Genetics, Systems Biology
University of California, Los Angeles
Dr. Kruglyak is also a professor in the Department of Human Genetics and the Department of Biological Chemistry at the David Geffen School of Medicine at the University of California, Los Angeles. He is also a founding member of the Computational Biosciences Institute.
Genetic Basis of Individual Variation
Some people find one thing they do well and stick with it. But that's not Leonid Kruglyak's style.
Over the past decade, he has moved nimbly between computational and experimental approaches to genetics, learning new skills and developing new techniques when they become necessary to home in on what he considers the most important questions. As a result, he has infused the field of genetics with new and innovative ideas time and time again.
Kruglyak was trained in theoretical physics as an undergraduate at Princeton University and in graduate school at the University of California, Berkeley. So when he decided to become a geneticist in 1993 and joined Eric Lander's laboratory at the Whitehead Institute for Biomedical Research as a postdoctoral fellow, he brought a strong background in quantitative analysis.
Lander, who had earlier made a similar switch from mathematics to genetics, was at that time one of the leaders of the Human Genome Project. Together, he and Kruglyak published a groundbreaking series of papers on how to use DNA data to search for genes involved in disease. These papers still guide how scientists think about complex genetic traits in human populations.
While the importance of these findings rippled through the genetics community, Kruglyak got restless. Even as he continued to publish widely noticed papers—now from his own lab at the Fred Hutchinson Cancer Research Center—he was yearning to expand his research program beyond computational biology. There were so many confounding factors complicating the analyses of human genetics, and Kruglyak suspected that a simpler system would help reveal some of the guiding principles that were at work.
His appointment as an HHMI investigator in 2000 gave him the chance. "I asked HHMI if I could use some of their money to set up a wet lab to study yeast genetics. They said, 'We take the idea of funding people and not projects seriously, so sure, go ahead.'"
Kruglyak had never before worked in a wet laboratory. But within a year, his research program was generating important results. For example, he and his colleagues showed that differences in the activity of any given gene in yeast are controlled by a complex array of proteins and DNA sequences that are both close to the gene and far away. "At that time we didn't really understand genetic complexity in any organism," he says. "It was easier to explore in a model system like yeast."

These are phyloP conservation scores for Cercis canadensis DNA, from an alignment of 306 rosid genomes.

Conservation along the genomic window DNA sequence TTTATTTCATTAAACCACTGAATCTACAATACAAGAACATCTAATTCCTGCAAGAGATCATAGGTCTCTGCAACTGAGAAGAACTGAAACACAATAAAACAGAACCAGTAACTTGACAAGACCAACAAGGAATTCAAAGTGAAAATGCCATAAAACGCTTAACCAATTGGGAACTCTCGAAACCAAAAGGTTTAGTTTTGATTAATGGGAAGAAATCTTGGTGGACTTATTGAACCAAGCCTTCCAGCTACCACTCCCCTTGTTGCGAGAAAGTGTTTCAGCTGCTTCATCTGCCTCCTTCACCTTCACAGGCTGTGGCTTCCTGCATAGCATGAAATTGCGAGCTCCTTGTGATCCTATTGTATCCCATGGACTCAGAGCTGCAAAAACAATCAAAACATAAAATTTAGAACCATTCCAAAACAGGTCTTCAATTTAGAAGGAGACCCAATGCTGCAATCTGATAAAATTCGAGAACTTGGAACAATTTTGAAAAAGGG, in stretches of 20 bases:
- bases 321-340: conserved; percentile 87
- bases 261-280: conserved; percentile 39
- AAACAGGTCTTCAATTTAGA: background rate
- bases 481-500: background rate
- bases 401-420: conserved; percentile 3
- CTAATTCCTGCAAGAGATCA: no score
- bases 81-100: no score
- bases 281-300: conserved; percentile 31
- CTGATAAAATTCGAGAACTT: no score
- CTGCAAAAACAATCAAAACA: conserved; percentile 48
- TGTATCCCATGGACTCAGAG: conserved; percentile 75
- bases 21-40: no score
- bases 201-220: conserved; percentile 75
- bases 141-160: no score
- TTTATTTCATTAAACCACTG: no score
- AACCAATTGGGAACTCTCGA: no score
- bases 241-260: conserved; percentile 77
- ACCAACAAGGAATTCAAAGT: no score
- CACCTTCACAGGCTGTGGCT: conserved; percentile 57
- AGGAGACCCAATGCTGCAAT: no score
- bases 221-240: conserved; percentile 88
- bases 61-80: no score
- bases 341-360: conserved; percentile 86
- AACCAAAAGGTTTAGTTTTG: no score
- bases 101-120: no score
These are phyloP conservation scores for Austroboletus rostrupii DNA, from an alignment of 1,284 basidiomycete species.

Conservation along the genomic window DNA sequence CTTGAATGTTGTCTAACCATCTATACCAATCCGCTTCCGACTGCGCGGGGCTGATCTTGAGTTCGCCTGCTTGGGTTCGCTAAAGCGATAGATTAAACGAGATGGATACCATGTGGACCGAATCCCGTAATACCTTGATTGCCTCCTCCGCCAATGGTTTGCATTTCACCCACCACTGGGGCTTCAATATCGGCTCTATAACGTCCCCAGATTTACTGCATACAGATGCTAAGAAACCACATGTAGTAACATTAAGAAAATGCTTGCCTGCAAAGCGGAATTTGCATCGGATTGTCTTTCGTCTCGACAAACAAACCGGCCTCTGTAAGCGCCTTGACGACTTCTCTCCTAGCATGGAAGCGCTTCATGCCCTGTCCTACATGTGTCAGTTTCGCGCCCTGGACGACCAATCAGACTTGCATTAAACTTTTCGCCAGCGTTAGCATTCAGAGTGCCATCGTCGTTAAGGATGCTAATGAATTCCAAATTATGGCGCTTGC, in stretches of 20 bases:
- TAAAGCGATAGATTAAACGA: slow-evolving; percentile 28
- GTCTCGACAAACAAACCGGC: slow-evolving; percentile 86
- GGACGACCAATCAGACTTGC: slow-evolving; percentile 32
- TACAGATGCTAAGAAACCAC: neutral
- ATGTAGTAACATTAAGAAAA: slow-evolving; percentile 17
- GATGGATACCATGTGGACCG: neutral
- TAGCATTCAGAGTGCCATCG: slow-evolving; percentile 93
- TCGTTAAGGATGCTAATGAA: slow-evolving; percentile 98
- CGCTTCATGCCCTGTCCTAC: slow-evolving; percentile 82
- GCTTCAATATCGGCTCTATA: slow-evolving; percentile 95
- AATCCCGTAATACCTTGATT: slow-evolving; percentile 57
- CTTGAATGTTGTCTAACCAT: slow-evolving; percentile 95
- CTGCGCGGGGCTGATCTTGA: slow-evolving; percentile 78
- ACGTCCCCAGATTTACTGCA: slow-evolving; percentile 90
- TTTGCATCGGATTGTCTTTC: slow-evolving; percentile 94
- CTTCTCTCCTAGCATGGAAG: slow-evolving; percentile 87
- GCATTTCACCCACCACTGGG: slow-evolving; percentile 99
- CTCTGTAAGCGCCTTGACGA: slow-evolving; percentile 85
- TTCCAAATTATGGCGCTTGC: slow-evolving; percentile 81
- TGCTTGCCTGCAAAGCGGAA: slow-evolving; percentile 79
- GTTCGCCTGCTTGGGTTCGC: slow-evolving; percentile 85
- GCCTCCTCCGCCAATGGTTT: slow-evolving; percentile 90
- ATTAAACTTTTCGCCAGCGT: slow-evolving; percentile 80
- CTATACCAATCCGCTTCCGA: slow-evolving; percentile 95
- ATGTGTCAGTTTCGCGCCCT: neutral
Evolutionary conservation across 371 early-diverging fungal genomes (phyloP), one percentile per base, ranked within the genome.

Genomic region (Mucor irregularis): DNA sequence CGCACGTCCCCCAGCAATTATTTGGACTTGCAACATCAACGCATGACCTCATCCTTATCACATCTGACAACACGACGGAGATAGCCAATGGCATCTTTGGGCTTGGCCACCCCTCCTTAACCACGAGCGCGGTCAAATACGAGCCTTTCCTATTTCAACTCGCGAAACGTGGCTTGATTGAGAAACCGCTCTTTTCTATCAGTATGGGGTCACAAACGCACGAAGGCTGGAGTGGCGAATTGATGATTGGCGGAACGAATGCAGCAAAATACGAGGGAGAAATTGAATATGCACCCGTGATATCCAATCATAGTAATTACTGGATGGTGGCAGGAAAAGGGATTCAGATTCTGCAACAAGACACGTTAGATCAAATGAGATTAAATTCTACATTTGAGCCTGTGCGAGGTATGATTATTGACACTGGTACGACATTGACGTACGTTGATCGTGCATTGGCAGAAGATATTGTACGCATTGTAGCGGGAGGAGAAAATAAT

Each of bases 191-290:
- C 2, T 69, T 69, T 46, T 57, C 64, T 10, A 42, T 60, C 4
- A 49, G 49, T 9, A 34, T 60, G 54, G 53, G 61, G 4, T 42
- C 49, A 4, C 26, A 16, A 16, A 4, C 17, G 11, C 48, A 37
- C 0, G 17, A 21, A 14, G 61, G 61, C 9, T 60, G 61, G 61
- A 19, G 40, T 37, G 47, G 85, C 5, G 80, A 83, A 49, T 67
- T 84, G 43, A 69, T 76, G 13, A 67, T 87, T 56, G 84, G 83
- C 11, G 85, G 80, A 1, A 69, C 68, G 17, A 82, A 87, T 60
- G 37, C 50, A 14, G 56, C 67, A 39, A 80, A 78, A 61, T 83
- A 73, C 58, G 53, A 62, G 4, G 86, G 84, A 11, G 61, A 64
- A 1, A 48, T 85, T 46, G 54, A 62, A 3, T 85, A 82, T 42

Kruglyak also embarked upon his most widely known project while he was in Seattle, in collaboration with Elaine Ostrander, an expert on dog genetics who worked down the hall from him. The two sometimes mulled over projects they could do together, and the result was a 2004 paper that traced the evolution of 85 dog breeds, showing that several of them have ancient origins but most have more modern European roots. Their conclusions sparked some controversy among dog breeders, but later research supported and extended their findings.
The next year Kruglyak accepted an offer to join the faculty at his alma mater. It meant giving up his HHMI position, but Princeton's interdisciplinary Lewis-Sigler Institute for Integrative Genomics—which houses biologists, physicists, computer scientists, and chemists under one roof—seemed the ideal environment for the kind of science at which Kruglyak excels. Also, he says, 'there was special appeal in returning to my alma mater and working with Princeton's talented undergraduates and graduate students.'
When he arrived at Princeton, Kruglyak knew he wanted to continue his studies of yeast genetics. But he thought it was time to take on studies that could offer a new level of information as well. So he added the wormCaenorhabditis elegans to the model organisms studied in his lab. "It was a natural extension of what we had been doing," he says. "C. elegans has sophisticated behaviors that are implemented by a nervous system. It has development and physiology that can only be found in multicellular organisms. Working with it has been a lot of fun."
Using two common strains of C. elegans, Kruglyak and his colleagues have created more than 200 inbred crosses, each with a different combination of the parental genomes. With these crosses, they are mapping the genetic origins of traits that differ between the two strains, such as their tendency to avoid certain odors. They also found a previously unnoticed genetic incompatibility between natural strains of C. elegans that divides the species into two classes. When a nematode from one class mates with one from the other, the resulting offspring produce many dead embryos. The two incompatible classes appear to be maintained by unknown selective forces that balance the classes. Kruglyak's lab is investigating how this unusual incompatibility results in embryonic death.
As he maneuvers between research models, Kruglyak maintains that understanding how genes shape traits in the organisms he studies will help guide future studies of medical and agricultural importance, in his own lab and in others. And he is always thinking about what to do next. "What's exciting is how quickly the field is changing. Things that were dismissed as science fiction five years ago are now being done. It's a field where you have to peer into the future and see what you're going to be able to do, and then figure out how you can put yourself in a position to do that."